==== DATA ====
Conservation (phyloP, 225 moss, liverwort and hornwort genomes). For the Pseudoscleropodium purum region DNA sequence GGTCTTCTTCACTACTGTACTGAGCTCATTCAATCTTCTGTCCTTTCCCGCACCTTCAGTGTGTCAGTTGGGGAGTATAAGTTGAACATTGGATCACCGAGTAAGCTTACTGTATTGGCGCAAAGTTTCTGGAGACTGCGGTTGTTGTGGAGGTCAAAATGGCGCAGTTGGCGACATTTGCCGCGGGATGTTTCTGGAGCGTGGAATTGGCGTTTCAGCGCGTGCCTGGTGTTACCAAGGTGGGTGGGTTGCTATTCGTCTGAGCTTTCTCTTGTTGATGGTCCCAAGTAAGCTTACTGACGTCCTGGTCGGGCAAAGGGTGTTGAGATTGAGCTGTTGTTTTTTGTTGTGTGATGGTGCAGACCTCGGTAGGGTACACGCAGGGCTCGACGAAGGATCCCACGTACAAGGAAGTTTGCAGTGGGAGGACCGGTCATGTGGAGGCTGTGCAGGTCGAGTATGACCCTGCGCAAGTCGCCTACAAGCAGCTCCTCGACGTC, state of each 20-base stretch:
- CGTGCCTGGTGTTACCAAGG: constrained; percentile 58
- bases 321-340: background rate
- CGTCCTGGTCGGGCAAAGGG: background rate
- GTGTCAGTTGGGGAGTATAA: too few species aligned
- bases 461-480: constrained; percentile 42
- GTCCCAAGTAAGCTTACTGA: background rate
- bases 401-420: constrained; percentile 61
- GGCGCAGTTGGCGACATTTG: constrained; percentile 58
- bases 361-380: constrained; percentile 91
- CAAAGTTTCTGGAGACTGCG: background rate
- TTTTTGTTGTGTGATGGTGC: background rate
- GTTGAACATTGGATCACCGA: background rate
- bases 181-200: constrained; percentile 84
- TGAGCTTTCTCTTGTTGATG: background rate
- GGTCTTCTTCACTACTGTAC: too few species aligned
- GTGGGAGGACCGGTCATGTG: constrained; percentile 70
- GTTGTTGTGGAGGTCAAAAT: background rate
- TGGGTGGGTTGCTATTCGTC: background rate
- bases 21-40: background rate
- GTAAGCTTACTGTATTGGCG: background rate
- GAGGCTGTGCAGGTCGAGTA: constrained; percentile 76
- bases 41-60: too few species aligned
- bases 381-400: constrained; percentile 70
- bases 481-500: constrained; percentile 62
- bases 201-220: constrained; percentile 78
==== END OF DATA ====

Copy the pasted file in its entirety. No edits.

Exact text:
Conservation (phyloP, 225 moss, liverwort and hornwort genomes). For the Pseudoscleropodium purum region DNA sequence GGTCTTCTTCACTACTGTACTGAGCTCATTCAATCTTCTGTCCTTTCCCGCACCTTCAGTGTGTCAGTTGGGGAGTATAAGTTGAACATTGGATCACCGAGTAAGCTTACTGTATTGGCGCAAAGTTTCTGGAGACTGCGGTTGTTGTGGAGGTCAAAATGGCGCAGTTGGCGACATTTGCCGCGGGATGTTTCTGGAGCGTGGAATTGGCGTTTCAGCGCGTGCCTGGTGTTACCAAGGTGGGTGGGTTGCTATTCGTCTGAGCTTTCTCTTGTTGATGGTCCCAAGTAAGCTTACTGACGTCCTGGTCGGGCAAAGGGTGTTGAGATTGAGCTGTTGTTTTTTGTTGTGTGATGGTGCAGACCTCGGTAGGGTACACGCAGGGCTCGACGAAGGATCCCACGTACAAGGAAGTTTGCAGTGGGAGGACCGGTCATGTGGAGGCTGTGCAGGTCGAGTATGACCCTGCGCAAGTCGCCTACAAGCAGCTCCTCGACGTC, state of each 20-base stretch:
- CGTGCCTGGTGTTACCAAGG: constrained; percentile 58
- bases 321-340: background rate
- CGTCCTGGTCGGGCAAAGGG: background rate
- GTGTCAGTTGGGGAGTATAA: too few species aligned
- bases 461-480: constrained; percentile 42
- GTCCCAAGTAAGCTTACTGA: background rate
- bases 401-420: constrained; percentile 61
- GGCGCAGTTGGCGACATTTG: constrained; percentile 58
- bases 361-380: constrained; percentile 91
- CAAAGTTTCTGGAGACTGCG: background rate
- TTTTTGTTGTGTGATGGTGC: background rate
- GTTGAACATTGGATCACCGA: background rate
- bases 181-200: constrained; percentile 84
- TGAGCTTTCTCTTGTTGATG: background rate
- GGTCTTCTTCACTACTGTAC: too few species aligned
- GTGGGAGGACCGGTCATGTG: constrained; percentile 70
- GTTGTTGTGGAGGTCAAAAT: background rate
- TGGGTGGGTTGCTATTCGTC: background rate
- bases 21-40: background rate
- GTAAGCTTACTGTATTGGCG: background rate
- GAGGCTGTGCAGGTCGAGTA: constrained; percentile 76
- bases 41-60: too few species aligned
- bases 381-400: constrained; percentile 70
- bases 481-500: constrained; percentile 62
- bases 201-220: constrained; percentile 78